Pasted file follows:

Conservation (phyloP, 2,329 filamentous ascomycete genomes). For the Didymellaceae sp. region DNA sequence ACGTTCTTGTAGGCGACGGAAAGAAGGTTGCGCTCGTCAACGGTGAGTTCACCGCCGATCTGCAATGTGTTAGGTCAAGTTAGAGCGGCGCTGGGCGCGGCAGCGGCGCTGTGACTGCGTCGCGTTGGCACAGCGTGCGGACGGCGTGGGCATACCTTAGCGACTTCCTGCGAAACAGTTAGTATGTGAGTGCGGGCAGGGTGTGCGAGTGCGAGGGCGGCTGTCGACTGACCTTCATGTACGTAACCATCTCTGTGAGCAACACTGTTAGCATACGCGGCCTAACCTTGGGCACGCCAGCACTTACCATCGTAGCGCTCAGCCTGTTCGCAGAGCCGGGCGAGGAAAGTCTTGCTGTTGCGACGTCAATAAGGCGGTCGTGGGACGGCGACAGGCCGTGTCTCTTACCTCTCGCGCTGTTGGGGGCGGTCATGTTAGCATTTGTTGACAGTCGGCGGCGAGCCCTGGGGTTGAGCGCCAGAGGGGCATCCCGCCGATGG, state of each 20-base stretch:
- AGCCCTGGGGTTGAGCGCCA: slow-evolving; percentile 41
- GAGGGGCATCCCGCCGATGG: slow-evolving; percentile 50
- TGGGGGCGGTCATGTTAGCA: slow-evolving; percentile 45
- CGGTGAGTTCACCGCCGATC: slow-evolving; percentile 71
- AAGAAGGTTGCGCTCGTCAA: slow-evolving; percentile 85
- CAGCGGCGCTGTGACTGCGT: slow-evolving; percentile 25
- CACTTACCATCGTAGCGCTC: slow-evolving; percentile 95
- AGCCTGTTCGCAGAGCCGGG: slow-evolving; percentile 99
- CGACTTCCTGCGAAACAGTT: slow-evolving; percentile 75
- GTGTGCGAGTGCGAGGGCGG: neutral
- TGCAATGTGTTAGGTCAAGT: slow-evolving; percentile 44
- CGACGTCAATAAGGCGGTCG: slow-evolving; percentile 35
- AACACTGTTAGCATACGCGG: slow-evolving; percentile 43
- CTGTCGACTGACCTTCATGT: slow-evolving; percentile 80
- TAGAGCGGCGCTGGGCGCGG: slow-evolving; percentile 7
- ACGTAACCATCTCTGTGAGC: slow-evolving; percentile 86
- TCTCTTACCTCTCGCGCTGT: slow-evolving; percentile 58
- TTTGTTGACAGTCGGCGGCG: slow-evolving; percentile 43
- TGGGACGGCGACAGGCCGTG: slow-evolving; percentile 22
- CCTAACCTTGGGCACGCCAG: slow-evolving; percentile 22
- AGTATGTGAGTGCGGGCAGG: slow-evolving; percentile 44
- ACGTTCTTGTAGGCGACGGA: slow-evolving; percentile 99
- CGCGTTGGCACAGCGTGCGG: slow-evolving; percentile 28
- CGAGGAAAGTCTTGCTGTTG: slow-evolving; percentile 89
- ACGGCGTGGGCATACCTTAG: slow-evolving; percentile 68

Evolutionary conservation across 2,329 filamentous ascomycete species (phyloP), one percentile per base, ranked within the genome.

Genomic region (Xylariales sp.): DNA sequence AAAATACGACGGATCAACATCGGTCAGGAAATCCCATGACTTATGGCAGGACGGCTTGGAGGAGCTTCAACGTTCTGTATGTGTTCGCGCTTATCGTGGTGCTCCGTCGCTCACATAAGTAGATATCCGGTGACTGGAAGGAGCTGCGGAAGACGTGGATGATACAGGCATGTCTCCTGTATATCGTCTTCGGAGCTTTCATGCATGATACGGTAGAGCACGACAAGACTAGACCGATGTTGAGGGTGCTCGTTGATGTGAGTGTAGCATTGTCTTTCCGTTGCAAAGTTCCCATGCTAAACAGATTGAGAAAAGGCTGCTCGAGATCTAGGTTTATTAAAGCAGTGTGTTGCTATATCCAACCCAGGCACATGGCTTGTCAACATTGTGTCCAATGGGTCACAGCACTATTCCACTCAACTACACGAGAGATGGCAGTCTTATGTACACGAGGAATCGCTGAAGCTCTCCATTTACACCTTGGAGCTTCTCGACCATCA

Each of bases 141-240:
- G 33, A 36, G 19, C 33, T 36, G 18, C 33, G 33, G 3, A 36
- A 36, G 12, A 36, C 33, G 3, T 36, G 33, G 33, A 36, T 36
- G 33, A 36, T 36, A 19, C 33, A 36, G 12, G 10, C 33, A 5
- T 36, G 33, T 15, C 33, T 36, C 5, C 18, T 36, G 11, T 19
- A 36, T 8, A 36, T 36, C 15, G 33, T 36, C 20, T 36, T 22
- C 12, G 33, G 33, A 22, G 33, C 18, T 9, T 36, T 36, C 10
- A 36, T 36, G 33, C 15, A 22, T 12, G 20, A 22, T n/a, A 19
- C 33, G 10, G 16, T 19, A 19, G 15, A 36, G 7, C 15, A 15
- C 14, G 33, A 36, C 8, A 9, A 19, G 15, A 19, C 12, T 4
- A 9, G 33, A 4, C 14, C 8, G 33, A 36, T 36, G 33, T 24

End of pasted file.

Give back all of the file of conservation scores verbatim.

Conservation (phyloP, 2,329 filamentous ascomycete genomes). For the Didymellaceae sp. region DNA sequence ACGTTCTTGTAGGCGACGGAAAGAAGGTTGCGCTCGTCAACGGTGAGTTCACCGCCGATCTGCAATGTGTTAGGTCAAGTTAGAGCGGCGCTGGGCGCGGCAGCGGCGCTGTGACTGCGTCGCGTTGGCACAGCGTGCGGACGGCGTGGGCATACCTTAGCGACTTCCTGCGAAACAGTTAGTATGTGAGTGCGGGCAGGGTGTGCGAGTGCGAGGGCGGCTGTCGACTGACCTTCATGTACGTAACCATCTCTGTGAGCAACACTGTTAGCATACGCGGCCTAACCTTGGGCACGCCAGCACTTACCATCGTAGCGCTCAGCCTGTTCGCAGAGCCGGGCGAGGAAAGTCTTGCTGTTGCGACGTCAATAAGGCGGTCGTGGGACGGCGACAGGCCGTGTCTCTTACCTCTCGCGCTGTTGGGGGCGGTCATGTTAGCATTTGTTGACAGTCGGCGGCGAGCCCTGGGGTTGAGCGCCAGAGGGGCATCCCGCCGATGG, state of each 20-base stretch:
- AGCCCTGGGGTTGAGCGCCA: slow-evolving; percentile 41
- GAGGGGCATCCCGCCGATGG: slow-evolving; percentile 50
- TGGGGGCGGTCATGTTAGCA: slow-evolving; percentile 45
- CGGTGAGTTCACCGCCGATC: slow-evolving; percentile 71
- AAGAAGGTTGCGCTCGTCAA: slow-evolving; percentile 85
- CAGCGGCGCTGTGACTGCGT: slow-evolving; percentile 25
- CACTTACCATCGTAGCGCTC: slow-evolving; percentile 95
- AGCCTGTTCGCAGAGCCGGG: slow-evolving; percentile 99
- CGACTTCCTGCGAAACAGTT: slow-evolving; percentile 75
- GTGTGCGAGTGCGAGGGCGG: neutral
- TGCAATGTGTTAGGTCAAGT: slow-evolving; percentile 44
- CGACGTCAATAAGGCGGTCG: slow-evolving; percentile 35
- AACACTGTTAGCATACGCGG: slow-evolving; percentile 43
- CTGTCGACTGACCTTCATGT: slow-evolving; percentile 80
- TAGAGCGGCGCTGGGCGCGG: slow-evolving; percentile 7
- ACGTAACCATCTCTGTGAGC: slow-evolving; percentile 86
- TCTCTTACCTCTCGCGCTGT: slow-evolving; percentile 58
- TTTGTTGACAGTCGGCGGCG: slow-evolving; percentile 43
- TGGGACGGCGACAGGCCGTG: slow-evolving; percentile 22
- CCTAACCTTGGGCACGCCAG: slow-evolving; percentile 22
- AGTATGTGAGTGCGGGCAGG: slow-evolving; percentile 44
- ACGTTCTTGTAGGCGACGGA: slow-evolving; percentile 99
- CGCGTTGGCACAGCGTGCGG: slow-evolving; percentile 28
- CGAGGAAAGTCTTGCTGTTG: slow-evolving; percentile 89
- ACGGCGTGGGCATACCTTAG: slow-evolving; percentile 68

Evolutionary conservation across 2,329 filamentous ascomycete species (phyloP), one percentile per base, ranked within the genome.

Genomic region (Xylariales sp.): DNA sequence AAAATACGACGGATCAACATCGGTCAGGAAATCCCATGACTTATGGCAGGACGGCTTGGAGGAGCTTCAACGTTCTGTATGTGTTCGCGCTTATCGTGGTGCTCCGTCGCTCACATAAGTAGATATCCGGTGACTGGAAGGAGCTGCGGAAGACGTGGATGATACAGGCATGTCTCCTGTATATCGTCTTCGGAGCTTTCATGCATGATACGGTAGAGCACGACAAGACTAGACCGATGTTGAGGGTGCTCGTTGATGTGAGTGTAGCATTGTCTTTCCGTTGCAAAGTTCCCATGCTAAACAGATTGAGAAAAGGCTGCTCGAGATCTAGGTTTATTAAAGCAGTGTGTTGCTATATCCAACCCAGGCACATGGCTTGTCAACATTGTGTCCAATGGGTCACAGCACTATTCCACTCAACTACACGAGAGATGGCAGTCTTATGTACACGAGGAATCGCTGAAGCTCTCCATTTACACCTTGGAGCTTCTCGACCATCA

Each of bases 141-240:
- G 33, A 36, G 19, C 33, T 36, G 18, C 33, G 33, G 3, A 36
- A 36, G 12, A 36, C 33, G 3, T 36, G 33, G 33, A 36, T 36
- G 33, A 36, T 36, A 19, C 33, A 36, G 12, G 10, C 33, A 5
- T 36, G 33, T 15, C 33, T 36, C 5, C 18, T 36, G 11, T 19
- A 36, T 8, A 36, T 36, C 15, G 33, T 36, C 20, T 36, T 22
- C 12, G 33, G 33, A 22, G 33, C 18, T 9, T 36, T 36, C 10
- A 36, T 36, G 33, C 15, A 22, T 12, G 20, A 22, T n/a, A 19
- C 33, G 10, G 16, T 19, A 19, G 15, A 36, G 7, C 15, A 15
- C 14, G 33, A 36, C 8, A 9, A 19, G 15, A 19, C 12, T 4
- A 9, G 33, A 4, C 14, C 8, G 33, A 36, T 36, G 33, T 24